Get out the microscope, because we’re going through this poem line-by-line.
As fair art thou, my bonnie lass,
So deep in luve am I:
- The speaker says he is as "deep in luve" as the "bonnie lass" is fair (a word that, once upon a time, meant pretty, beautiful, or attractive).
- Really, this is a fancy pants way of saying something that's not so fancy pants at all. Imagine a really hot girl or guy, and now imagine that you love that person as much as he or she is hot.
- Bonnie, by the way, is a word that means beautiful or pretty (just like "fair"). It is, for the most part, a Scottish dialect word. As is lass, which just refers to a girl (although sometimes it means something like sweetheart).
- This guy is one sweet talker.
And I will luve thee still, my dear,
Till a' the seas gang dry:
- The speaker says he will "luve" his "bonnie lass" until all the seas dry up.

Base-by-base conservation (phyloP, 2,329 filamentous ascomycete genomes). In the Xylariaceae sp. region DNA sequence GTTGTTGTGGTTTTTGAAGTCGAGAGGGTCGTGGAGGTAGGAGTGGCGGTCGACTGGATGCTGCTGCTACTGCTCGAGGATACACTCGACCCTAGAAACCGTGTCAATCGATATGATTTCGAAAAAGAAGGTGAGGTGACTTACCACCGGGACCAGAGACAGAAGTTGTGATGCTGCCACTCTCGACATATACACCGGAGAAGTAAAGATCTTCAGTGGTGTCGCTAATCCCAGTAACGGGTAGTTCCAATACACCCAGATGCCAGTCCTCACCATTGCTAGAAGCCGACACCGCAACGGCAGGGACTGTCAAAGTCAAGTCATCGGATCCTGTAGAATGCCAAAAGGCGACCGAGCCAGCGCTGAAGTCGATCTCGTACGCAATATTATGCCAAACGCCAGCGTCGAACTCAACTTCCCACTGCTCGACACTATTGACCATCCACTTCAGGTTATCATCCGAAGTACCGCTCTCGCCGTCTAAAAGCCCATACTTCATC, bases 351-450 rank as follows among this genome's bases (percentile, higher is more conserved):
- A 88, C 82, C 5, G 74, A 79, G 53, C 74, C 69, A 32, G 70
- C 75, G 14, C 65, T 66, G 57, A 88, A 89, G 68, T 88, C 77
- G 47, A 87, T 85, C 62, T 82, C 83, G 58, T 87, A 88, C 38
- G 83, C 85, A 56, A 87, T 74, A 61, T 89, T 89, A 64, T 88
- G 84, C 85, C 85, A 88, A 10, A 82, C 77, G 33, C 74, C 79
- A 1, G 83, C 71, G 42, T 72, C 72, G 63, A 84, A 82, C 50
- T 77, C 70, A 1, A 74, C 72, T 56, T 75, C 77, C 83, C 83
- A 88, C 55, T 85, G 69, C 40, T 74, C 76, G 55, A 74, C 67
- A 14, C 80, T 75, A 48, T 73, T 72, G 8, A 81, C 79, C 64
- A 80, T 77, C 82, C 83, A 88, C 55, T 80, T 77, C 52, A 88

- The word "a'" is a shortened form of the word "all"; this elision (the removal of letters from a word) is very common in Scots English (i.e. the form of English spoken in Scotland), but you'll see it in regular English poems, too.
- "Gang" doesn't refer to a group of people; it is an old word that means "go" or "walk." Say it to yourself. Doesn't it kind of sound like "gone" or "going"?
- The seas will probably never "gang dry," so the speaker seems to be saying that he will love his "lass" forever. Or at least until the apocalypse.